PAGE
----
Game Elements or game events that kill or damage avatars and units.
Traps are hidden dangers in game environments that can damage people and items, potentially killing or destroying them. Some are diegetically explained as being constructed with the intention of being traps while others are simply dangerous environments. Examples of Traps include pits, falling blocks, lava, fire, acid, steam, machinery, crushing presses, fast-moving vehicles, and collapsing bridges, but many more are possible.
- 1 Examples
- 2 Using the pattern
- 3 Consequences
- 4 Relations
- 4.1 Can Instantiate
- 4.2 Can Modulate
- 4.3 Can Be Instantiated By
- 4.4 Can Be Modulated By
- 4.5 Possible Closure Effects
- 4.6 Potentially Conflicting With
- 5 History
- 6 References
- 7 Acknowledgements
The adventure game Another World forces players to explore a dangerous alien world where any wrong movement can lead to the triggering of some sort of Trap.
Games which consist of exploring dungeons, e.g. Dungeons & Dragons, NetHack, Oblivion, and Torchlight all have Traps. Examples include pits, collapsing roofs, and chests that do not contain loot but instead are "Mimics" that attack the players' characters. The "Grimtooth" line of systemless roleplaying supplements consist entirely of traps.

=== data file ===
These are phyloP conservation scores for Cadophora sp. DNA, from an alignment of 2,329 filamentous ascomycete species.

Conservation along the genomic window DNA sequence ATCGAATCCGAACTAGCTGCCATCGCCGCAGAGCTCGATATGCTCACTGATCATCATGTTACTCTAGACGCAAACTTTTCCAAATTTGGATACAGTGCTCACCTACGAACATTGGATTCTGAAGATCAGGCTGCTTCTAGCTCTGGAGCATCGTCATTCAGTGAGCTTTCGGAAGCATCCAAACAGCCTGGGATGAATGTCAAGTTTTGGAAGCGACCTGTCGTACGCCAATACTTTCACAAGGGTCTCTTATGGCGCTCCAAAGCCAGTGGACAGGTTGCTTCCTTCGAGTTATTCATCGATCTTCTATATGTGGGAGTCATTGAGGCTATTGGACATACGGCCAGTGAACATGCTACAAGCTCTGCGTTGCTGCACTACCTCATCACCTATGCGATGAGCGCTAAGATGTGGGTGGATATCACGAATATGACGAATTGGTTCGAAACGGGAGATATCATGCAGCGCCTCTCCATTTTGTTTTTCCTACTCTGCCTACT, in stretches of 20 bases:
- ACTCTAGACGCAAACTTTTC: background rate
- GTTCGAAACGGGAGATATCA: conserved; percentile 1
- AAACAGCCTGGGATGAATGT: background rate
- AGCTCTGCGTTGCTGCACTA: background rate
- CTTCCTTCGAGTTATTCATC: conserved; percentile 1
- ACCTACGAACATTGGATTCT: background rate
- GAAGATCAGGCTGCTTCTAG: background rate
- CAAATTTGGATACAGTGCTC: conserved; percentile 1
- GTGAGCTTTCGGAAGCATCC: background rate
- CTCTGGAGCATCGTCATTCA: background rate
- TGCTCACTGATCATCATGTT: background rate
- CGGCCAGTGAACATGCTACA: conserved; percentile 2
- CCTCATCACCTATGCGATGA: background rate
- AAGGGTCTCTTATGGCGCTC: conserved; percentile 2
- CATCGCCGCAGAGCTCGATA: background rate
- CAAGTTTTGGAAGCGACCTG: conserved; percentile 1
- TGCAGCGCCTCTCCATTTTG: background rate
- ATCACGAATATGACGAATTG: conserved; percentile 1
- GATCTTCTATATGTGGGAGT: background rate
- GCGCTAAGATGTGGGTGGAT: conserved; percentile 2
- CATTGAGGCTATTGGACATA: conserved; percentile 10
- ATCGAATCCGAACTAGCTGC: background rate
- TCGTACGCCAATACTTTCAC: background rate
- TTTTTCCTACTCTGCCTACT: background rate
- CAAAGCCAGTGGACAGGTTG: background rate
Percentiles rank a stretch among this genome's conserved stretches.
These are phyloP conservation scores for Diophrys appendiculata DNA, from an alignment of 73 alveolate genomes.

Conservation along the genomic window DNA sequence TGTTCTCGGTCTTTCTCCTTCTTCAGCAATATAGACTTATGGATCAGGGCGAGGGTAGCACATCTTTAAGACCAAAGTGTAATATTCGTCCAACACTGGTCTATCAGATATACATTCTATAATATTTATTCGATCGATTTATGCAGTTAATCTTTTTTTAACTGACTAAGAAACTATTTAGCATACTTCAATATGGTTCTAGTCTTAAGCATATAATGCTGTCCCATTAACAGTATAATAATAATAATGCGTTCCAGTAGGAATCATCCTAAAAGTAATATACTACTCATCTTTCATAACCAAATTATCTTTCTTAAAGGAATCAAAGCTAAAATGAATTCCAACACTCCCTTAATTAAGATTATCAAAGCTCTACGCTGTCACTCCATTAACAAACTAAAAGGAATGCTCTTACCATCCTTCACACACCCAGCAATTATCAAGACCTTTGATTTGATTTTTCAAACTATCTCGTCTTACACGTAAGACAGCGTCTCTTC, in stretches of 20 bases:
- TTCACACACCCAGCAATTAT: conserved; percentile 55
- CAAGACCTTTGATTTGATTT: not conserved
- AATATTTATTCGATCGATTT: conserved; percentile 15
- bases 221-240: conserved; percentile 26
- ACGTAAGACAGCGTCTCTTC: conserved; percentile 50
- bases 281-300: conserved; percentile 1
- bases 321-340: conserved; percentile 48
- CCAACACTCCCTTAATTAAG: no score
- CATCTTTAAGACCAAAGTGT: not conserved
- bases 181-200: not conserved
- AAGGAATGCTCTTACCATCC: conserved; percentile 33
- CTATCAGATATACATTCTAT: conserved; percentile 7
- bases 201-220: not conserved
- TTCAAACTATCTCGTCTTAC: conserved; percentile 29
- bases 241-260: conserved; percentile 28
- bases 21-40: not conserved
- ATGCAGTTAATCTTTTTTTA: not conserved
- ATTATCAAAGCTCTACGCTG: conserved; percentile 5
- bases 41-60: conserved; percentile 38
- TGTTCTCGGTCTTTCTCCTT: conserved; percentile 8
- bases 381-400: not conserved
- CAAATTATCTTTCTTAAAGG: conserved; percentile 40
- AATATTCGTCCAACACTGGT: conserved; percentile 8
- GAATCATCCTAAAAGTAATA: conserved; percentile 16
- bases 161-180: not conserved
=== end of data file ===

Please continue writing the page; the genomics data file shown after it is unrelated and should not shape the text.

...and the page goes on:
The tracks in the Super Monkey Ball series are hovering high above the ground, effectively surrounding the tracks with a deadly Trap. The survivors played in the Left 4 Dead series are not always high above ground, but when they are there are no rails preventing wrong steps to cause them to end up hanging helpless from ledges until saved by others.
Ghost Stories is an example of where players can place Traps, in this case Buddha figurines kill most types of ghosts that encounter the figurines.
Using the pattern